There were tons and tons of bridges and log rides, and just fast flowing swoopy trails that were guaranteed to put a big smile on your face. Jay was absolutely loving it as after pushing hard on the trails he found me right on his wheel which just pushed him to go harder. We flew through the last section and hammered into the line. It was a great finish for both of us: both of us happy to have someone to complete the rest of the race with, and both of us at similar levels so that we could go hard.
After a quick ferry ride, we were now in Squamish and ready to take on Day 6.
Day 6 - Squamish
Day 6 was another great day although we both started to suffer at different points. I gave it everything on the climbs but was noticably slower than on climbs in the early stages of the race. This did slow down Jay a bit but we flowed well together on the singletrack.
Going up the long 9 mile climb, I started to suffer in another way. My right achilles started to flare up and climbing only made it worse. While the pain wasn't terrible, it didn't feel good at all and I had visions of pushing it hard and it just snapping off my heal. Not something that I would wish upon anyone. Fortunately, I made it up Lava flow ok and then the downhill section ensued. Everything was ok from here except the Powerhouse Plunge. I just ate this trail up! My bike was just designed for this stuff. I almost rode the entire trail clean and had to wait up for Jay who had some past bad encounters on the trail which hindered his speed. While I was slower on the climbs, I was glad to at least drop him in the singletrack.
Jay started to suffer a bit in crumpit woods and I ended up pushing the pace at the end to the finish. Our goal was to break 4 hours and when we rode into Brennon park, the clock was showing 3:59 and change. We both dropped the hammer and came flying across the line just in time. It was a good ending to a painful but great day!
Day 7 - Whistler
Unfortunately, Day 7 would be my least favourite stage of them all. I woke up with my achilles inflamed and sore. I couldn't even walk properly on it without fear of doing more damage than had already been done. My tendon was simply overworked and wanted to be done. One more stage to go.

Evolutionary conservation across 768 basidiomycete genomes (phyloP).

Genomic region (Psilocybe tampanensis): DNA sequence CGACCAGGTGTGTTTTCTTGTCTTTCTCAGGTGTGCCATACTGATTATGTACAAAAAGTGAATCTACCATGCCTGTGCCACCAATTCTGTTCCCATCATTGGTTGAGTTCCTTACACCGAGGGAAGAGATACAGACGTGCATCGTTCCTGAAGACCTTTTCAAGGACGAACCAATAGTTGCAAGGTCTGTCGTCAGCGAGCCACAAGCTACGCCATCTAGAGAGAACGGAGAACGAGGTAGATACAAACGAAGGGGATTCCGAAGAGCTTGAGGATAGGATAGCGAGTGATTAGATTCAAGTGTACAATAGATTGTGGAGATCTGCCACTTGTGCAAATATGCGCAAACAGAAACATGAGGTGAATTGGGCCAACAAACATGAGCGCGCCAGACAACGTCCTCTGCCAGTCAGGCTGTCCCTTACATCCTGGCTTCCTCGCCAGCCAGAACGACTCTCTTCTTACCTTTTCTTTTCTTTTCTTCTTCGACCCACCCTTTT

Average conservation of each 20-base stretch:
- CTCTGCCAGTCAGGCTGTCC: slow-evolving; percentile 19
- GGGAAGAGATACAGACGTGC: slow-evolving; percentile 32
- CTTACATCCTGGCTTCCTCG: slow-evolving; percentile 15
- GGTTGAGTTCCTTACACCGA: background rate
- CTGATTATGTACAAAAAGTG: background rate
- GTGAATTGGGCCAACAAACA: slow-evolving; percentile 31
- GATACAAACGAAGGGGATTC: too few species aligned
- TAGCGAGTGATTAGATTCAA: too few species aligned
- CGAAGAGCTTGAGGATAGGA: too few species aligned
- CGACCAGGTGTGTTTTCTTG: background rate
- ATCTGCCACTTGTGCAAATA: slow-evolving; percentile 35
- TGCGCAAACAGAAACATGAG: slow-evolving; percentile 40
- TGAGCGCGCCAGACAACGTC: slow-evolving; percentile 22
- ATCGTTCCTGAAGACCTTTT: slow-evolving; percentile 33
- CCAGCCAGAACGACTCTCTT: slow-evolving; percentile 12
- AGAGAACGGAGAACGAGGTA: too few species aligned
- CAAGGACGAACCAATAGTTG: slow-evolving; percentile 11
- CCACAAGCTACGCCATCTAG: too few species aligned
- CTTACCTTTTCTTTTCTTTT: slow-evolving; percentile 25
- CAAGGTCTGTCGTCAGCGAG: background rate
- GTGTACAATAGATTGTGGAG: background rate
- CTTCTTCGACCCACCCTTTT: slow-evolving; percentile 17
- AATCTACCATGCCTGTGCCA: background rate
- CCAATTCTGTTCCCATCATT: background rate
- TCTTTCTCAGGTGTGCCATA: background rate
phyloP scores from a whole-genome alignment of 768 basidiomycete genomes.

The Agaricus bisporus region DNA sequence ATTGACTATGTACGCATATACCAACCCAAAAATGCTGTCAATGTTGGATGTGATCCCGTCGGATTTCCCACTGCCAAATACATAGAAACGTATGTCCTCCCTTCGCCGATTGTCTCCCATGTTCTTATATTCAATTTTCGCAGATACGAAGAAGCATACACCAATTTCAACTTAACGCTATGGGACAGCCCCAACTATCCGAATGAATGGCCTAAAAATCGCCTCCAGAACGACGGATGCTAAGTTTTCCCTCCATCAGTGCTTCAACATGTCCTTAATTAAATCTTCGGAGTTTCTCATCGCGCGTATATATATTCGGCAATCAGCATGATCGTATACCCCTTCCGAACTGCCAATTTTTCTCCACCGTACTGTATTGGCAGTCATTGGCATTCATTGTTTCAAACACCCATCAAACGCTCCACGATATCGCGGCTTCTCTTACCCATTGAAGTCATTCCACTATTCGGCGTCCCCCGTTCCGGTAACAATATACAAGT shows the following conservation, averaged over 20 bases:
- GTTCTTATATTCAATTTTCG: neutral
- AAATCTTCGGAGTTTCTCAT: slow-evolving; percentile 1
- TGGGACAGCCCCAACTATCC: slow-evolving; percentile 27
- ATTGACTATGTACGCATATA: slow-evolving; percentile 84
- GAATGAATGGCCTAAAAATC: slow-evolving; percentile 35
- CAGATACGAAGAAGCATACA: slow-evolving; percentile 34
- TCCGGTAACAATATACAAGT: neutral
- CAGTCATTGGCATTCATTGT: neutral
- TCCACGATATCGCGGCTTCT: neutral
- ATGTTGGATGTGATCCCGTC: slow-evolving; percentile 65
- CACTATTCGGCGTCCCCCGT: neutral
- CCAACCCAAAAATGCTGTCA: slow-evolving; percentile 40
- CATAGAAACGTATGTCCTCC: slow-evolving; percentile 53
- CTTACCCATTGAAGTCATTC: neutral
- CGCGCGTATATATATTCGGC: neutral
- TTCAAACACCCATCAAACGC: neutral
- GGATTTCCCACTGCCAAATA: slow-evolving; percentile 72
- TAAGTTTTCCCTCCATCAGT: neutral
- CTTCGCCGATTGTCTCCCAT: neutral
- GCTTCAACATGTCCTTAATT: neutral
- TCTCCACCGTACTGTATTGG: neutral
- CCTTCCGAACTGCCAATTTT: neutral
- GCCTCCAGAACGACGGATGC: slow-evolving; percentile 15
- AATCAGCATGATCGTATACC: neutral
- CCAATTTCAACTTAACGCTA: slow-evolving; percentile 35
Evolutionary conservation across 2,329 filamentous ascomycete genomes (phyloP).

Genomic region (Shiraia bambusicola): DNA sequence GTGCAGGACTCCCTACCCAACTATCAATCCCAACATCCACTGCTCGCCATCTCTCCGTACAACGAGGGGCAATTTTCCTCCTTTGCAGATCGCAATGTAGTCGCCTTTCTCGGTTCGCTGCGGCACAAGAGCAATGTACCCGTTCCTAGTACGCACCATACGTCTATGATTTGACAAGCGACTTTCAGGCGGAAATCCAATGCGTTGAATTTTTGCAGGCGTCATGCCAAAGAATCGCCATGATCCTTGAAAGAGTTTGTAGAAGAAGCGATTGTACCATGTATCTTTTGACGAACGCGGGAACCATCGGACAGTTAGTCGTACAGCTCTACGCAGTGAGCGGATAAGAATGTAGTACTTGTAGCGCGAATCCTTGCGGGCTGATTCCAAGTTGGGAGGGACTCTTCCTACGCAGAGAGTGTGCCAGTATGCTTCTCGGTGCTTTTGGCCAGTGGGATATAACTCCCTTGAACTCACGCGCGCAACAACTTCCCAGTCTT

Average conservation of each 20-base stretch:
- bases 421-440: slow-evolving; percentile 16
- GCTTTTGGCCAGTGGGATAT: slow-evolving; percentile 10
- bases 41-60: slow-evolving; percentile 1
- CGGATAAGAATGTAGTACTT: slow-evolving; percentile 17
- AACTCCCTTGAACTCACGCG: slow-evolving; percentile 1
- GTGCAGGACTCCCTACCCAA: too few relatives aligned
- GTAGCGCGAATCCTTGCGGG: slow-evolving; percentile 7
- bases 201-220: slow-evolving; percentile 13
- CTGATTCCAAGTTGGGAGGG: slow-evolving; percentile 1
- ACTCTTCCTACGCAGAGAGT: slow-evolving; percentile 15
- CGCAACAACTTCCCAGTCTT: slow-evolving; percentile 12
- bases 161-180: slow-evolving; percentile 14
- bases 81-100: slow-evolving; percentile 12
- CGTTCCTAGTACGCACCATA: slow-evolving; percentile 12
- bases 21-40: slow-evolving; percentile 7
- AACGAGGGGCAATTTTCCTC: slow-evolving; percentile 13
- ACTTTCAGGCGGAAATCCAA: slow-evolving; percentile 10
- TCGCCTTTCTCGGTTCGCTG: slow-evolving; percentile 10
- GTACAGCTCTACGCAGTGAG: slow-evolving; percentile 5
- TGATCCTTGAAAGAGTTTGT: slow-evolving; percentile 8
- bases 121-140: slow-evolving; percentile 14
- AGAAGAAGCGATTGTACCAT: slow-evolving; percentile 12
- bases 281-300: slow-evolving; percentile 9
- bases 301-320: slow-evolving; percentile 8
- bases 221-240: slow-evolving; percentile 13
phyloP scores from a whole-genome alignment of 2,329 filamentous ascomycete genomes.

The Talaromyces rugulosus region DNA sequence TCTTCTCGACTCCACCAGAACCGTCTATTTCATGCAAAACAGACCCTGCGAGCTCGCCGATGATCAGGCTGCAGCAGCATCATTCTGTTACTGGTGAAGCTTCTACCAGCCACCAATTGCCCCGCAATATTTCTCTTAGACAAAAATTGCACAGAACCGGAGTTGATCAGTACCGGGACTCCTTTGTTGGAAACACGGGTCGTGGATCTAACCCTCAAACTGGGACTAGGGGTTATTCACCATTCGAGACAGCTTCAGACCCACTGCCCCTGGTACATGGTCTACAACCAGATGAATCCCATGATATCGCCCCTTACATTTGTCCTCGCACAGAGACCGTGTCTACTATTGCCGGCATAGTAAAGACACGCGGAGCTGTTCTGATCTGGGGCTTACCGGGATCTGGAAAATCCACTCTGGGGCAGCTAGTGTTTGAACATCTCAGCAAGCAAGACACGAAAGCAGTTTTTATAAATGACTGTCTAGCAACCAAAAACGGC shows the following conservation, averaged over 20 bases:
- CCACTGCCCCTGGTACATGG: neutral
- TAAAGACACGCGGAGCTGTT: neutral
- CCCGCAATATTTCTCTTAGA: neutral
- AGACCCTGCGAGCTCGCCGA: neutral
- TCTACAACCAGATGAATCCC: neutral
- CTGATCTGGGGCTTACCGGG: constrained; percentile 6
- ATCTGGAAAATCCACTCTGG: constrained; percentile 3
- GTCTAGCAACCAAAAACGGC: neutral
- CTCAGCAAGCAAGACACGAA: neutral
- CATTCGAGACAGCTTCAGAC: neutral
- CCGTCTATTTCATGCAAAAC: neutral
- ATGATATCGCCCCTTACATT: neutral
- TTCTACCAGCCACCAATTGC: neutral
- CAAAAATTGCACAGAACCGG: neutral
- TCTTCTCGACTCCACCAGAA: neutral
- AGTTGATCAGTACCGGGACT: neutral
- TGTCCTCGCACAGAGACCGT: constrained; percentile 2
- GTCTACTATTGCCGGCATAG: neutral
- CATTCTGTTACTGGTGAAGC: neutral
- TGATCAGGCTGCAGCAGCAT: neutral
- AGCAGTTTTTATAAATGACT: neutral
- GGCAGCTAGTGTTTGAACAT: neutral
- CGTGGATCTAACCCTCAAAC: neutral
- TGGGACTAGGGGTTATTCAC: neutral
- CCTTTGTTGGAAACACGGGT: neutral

At this point there was no way that I was going to let my achilles pull me out of the race.
The stage started with a huge steep climb that put me in the red-line and hurting zone right away. The stage basically went like this for us:
- climbing with 50% of my right leg and 100% of my left
- getting passed by teams that we should be ahead of
- getting stuck behind a slow team in the singletrack
The entire stage was spent in the hurt locker and not from muscle fatigue but from tendonitis. It really sucked. All I cared about was finishing the race. So, even though we were riding some absolutely amazing singletrack trails (some of the best out there), I just could not enjoy a moment. Jay also started to bonk and was hurting as well. We both just wanted this race to be over. After hurting all day, Jay and I finally came to the line to finish off Day 7 and the end of BC Bike Race.
Jay Latiff and I at the finish of Day 7
Congrats to a strong finish by Justin and Jeff of Team HH Vancouver Island
Taking some time after the last stage. Seven days of racing with no flats and no major mechanicals. I love you bike gods!
Post race party up on Whistler Mountain with all three Helly Hansen Teams
I can say that post race, I've been feeling quite good although lately all I've wanted to do is sleep. My legs feel suprisingly well although my achillies is still causing me issues and I'm set to see my physiotherapist this week to have it checked out. It is getting progressively better but still will need some time to heal. There were many ups and downs over the race and while, in the end, I couldn't wait for it to be over, now I can't wait to come back stronger next year!
A big thanks to Kim Picard who was a great support crew for the whole race!Thanks so much to Bryan Tasaka at Mind Over Mountain Adventure Racing and to Marc Campbell of Helly Hansen who both made this event possible for me.
Thanks to all the volunteers and to anyone else who helped me complete this amazing race!
See you next year!